Board Term Limits – Pro and Con

We have had a number of clients ask about whether it is mandatory to include term limits in their nonprofit bylaws. The arguments for and against term limits are equally valid, and we suggest that each board must make its own decision about whether term limits are essential to the board’s governance function.

Those who argue for term limits typically cite the need to bring “new blood” onto the board. New directors bring a freshness of insight, and changes in the operating climate may require new skill sets. A systematic rotation on and off the board lessens the likelihood that a board becomes tired and loses vitality.

Those who argue against term limits cite the need for institutional memory and worry about the loss of dedicated volunteers who have a proven track record of board participation.

The IRS tends to favor term limits on grounds that a board with static membership can adopt unhealthy insider attitudes, and begin to govern out of self-interest rather than for the good of the organization. State charity regulators often voice similar concerns. But there are no laws – either at the state or federal level – that mandate term limits.

Defined Terms of Service are Important

Regardless of where you fall on the issue, it is essential that every nonprofit adopt specific terms in office — of two or three years, for example. The fact that there are specified terms allows a board to cull out those who have proven to be unproductive, incompetent, uncooperative, or perpetually absent. Removal can be accomplished by simply not re-electing the director to another term. The volunteer can be thanked for his or her service and sent on. Competent and committed directors can be re-elected indefinitely.

Imposing Term Limits

Where an organization wishes to impose term limits, the questions to be first answered are: (1) how long is a term; (2) how many consecutive terms are permitted; and (3) can there be any options for longer service to the organization?

  • How Long Is a Term?

Most organizations select two (2) or three (3) year terms. A single-year term is just too short for any significant service, and it requires the board to hold elections for every member on an annual basis. Two-year terms are still short, but some nonprofits adopt two-year terms because they fear that a three year commitment is daunting for potential board members.

This office usually recommends three-year terms because they allow a new board member a bit of space to get acclimated to Board involvement before the term is over. A board that adopts a staggered board rotation then will be re-electing or retiring one-third of the board each year.

  • How Many Terms are Desirable?

Some nonprofit boards adopt term limits that expire a board member’s involvement after six years. If the board terms are two years, then bylaws will typically limit involvement to three (3) 2-year terms. If their terms are three years, then they limit involvement to two (2) 3-year terms.

If term limits are desired, this office prefers that nonprofits provide a longer service to the organization by adopting a limit of three (3) 3-year terms. This allows for a full nine (9) years of board involvement before a director retires, during which the organization can reap the benefits of an individual’s mature judgment and deep knowledge of the organization’s programs, history, and ethos. However, we realize that this is not possible in many cases, and that a shorter term of service is often preferred.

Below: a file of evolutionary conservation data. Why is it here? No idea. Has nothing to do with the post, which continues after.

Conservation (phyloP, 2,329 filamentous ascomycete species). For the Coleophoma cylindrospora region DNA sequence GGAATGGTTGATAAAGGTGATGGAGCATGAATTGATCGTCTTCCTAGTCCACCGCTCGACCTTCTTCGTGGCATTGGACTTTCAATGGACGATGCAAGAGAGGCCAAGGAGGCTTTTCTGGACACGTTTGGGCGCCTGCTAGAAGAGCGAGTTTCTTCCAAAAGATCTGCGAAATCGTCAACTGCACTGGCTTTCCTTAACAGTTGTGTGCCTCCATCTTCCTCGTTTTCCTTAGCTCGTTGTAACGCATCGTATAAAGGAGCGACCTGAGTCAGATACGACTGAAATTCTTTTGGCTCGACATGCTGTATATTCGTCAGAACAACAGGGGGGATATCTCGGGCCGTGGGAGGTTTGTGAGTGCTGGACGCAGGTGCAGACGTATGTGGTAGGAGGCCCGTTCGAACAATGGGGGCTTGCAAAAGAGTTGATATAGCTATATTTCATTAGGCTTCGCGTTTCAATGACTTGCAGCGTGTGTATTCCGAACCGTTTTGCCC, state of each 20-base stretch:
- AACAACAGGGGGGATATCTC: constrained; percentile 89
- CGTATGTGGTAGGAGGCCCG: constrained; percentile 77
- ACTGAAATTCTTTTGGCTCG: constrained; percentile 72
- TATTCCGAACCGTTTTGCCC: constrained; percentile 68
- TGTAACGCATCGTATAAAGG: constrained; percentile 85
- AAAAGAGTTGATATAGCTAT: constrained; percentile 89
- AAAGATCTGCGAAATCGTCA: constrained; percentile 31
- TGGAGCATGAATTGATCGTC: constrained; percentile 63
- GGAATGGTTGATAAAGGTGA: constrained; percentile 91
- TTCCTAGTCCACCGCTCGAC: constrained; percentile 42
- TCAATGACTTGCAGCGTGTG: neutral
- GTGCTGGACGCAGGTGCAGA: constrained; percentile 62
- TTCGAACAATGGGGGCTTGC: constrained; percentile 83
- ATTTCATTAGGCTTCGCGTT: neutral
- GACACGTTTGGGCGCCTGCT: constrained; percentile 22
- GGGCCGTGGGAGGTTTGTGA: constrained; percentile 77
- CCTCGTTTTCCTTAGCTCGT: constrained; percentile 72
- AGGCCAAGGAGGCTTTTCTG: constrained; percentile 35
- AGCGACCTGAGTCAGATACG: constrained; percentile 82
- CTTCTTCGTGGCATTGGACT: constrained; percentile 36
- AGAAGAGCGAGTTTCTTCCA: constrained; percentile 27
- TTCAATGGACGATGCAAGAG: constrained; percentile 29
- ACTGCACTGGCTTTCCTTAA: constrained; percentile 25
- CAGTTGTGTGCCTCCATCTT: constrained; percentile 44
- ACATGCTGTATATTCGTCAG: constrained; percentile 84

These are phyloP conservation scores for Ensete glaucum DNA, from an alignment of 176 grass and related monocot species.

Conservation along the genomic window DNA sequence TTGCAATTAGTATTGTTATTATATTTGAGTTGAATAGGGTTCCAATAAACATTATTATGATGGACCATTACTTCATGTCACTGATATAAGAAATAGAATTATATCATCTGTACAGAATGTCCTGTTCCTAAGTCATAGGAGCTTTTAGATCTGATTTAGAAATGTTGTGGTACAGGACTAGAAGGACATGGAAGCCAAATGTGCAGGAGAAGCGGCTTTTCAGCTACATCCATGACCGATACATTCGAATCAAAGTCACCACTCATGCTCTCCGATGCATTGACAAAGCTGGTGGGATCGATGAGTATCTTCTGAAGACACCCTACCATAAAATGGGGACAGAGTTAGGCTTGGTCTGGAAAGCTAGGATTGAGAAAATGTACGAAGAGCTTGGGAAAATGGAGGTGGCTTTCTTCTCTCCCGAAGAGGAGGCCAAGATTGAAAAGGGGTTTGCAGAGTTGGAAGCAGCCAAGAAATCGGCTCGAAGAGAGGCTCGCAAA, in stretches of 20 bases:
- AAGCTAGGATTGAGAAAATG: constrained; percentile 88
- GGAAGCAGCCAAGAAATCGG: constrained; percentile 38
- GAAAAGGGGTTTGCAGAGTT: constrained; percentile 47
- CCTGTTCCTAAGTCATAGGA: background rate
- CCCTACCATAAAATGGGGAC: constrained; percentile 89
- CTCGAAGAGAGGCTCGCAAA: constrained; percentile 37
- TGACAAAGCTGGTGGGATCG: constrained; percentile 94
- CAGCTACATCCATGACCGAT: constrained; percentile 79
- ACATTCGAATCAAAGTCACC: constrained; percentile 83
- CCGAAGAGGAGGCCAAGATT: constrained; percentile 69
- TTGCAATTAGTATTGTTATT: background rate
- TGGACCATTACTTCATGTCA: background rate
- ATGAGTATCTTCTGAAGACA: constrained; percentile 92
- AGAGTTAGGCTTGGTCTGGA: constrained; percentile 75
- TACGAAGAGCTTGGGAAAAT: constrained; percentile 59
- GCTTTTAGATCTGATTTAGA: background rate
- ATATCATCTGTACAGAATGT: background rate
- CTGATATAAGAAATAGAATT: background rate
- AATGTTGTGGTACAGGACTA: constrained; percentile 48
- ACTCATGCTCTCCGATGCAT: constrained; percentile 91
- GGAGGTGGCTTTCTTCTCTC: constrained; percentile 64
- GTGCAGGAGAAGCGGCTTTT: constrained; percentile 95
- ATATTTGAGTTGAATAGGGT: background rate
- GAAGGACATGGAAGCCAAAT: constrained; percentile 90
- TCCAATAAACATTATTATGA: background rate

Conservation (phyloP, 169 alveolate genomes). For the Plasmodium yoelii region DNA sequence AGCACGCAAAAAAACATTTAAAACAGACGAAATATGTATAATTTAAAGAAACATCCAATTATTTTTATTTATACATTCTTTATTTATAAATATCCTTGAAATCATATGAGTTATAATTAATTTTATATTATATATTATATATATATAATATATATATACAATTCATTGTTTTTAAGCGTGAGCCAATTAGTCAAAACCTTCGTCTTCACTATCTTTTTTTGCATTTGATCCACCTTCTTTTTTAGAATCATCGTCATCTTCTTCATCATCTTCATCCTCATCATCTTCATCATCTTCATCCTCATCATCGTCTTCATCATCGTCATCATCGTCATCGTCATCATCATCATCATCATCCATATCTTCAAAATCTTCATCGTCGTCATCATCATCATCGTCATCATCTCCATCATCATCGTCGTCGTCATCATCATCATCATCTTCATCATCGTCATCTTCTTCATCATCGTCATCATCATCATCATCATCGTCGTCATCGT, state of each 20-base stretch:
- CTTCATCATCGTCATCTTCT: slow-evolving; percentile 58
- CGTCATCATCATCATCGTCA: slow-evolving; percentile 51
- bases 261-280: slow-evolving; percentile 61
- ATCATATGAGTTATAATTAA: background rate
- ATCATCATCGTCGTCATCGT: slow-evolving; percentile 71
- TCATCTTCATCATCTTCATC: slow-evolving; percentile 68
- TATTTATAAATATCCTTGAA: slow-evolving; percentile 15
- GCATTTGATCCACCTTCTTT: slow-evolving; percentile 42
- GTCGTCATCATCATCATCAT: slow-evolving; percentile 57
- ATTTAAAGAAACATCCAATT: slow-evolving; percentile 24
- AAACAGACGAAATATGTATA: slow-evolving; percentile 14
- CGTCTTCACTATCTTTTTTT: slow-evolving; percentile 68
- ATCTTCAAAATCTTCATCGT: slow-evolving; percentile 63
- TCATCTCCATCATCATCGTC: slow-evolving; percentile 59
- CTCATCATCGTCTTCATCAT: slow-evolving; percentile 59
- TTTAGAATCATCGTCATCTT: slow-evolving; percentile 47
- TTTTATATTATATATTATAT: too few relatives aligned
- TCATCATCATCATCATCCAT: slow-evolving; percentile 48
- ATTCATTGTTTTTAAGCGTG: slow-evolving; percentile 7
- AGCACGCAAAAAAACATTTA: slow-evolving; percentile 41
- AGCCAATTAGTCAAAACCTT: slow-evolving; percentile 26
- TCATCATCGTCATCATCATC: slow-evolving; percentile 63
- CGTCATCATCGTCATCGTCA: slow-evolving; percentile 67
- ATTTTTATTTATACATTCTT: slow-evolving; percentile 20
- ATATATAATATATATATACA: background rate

We also serve many excellent nonprofit organizations that have no term limits at all, where the absence of term limits enhances the board’s ability to retain good volunteers. Some of our clients have positive and productive board relationships that last for years and even decades. The benefit of long term participation is that capable board members will remain in place, while “new blood” is brought in when directors leave the area, retire voluntarily, or are incapacitated by age or illness.

  • Options for Longer Service

It’s always sad to lose a director or officer who is committed to the organization, is knowledgeable about its governance issues, and who wishes to remain an active volunteer. How can you retain such a person if the board wishes to do so in spite of term limits? Here are some techniques:

  • Eliminate term limits but provide strong periodic evaluation systems.
  • Allow a time-limited board member to be re-elected to the board after a one-year hiatus.
  • Appoint the board member to a key committee such as the finance or nominating committee as a non-director.
  • If there is a supporting foundation, allow the retired board member to serve on its board.
  • Create an “Advisory Board” or committee for continued informal involvement with the board or chief executive.
  • Find other ways to include the individual in volunteer activities.

Any of these techniques must be paired with a rigorous evaluation system to ensure that the board remains viable as a governing body. Nothing does more to kill enthusiasm of energetic volunteers than finding that board meetings are peopled with “dead wood” – that is, people who are fatigued by too-long involvement, and thus are disengaged from board work.

By Kathryn Vanden Berk

This article is provided for general information and should not be relied upon as legal advice for a specific situation.  If you are in need of specific advice or legal representation, please do not hesitate to contact us.

©2014 Bea & VandenBerk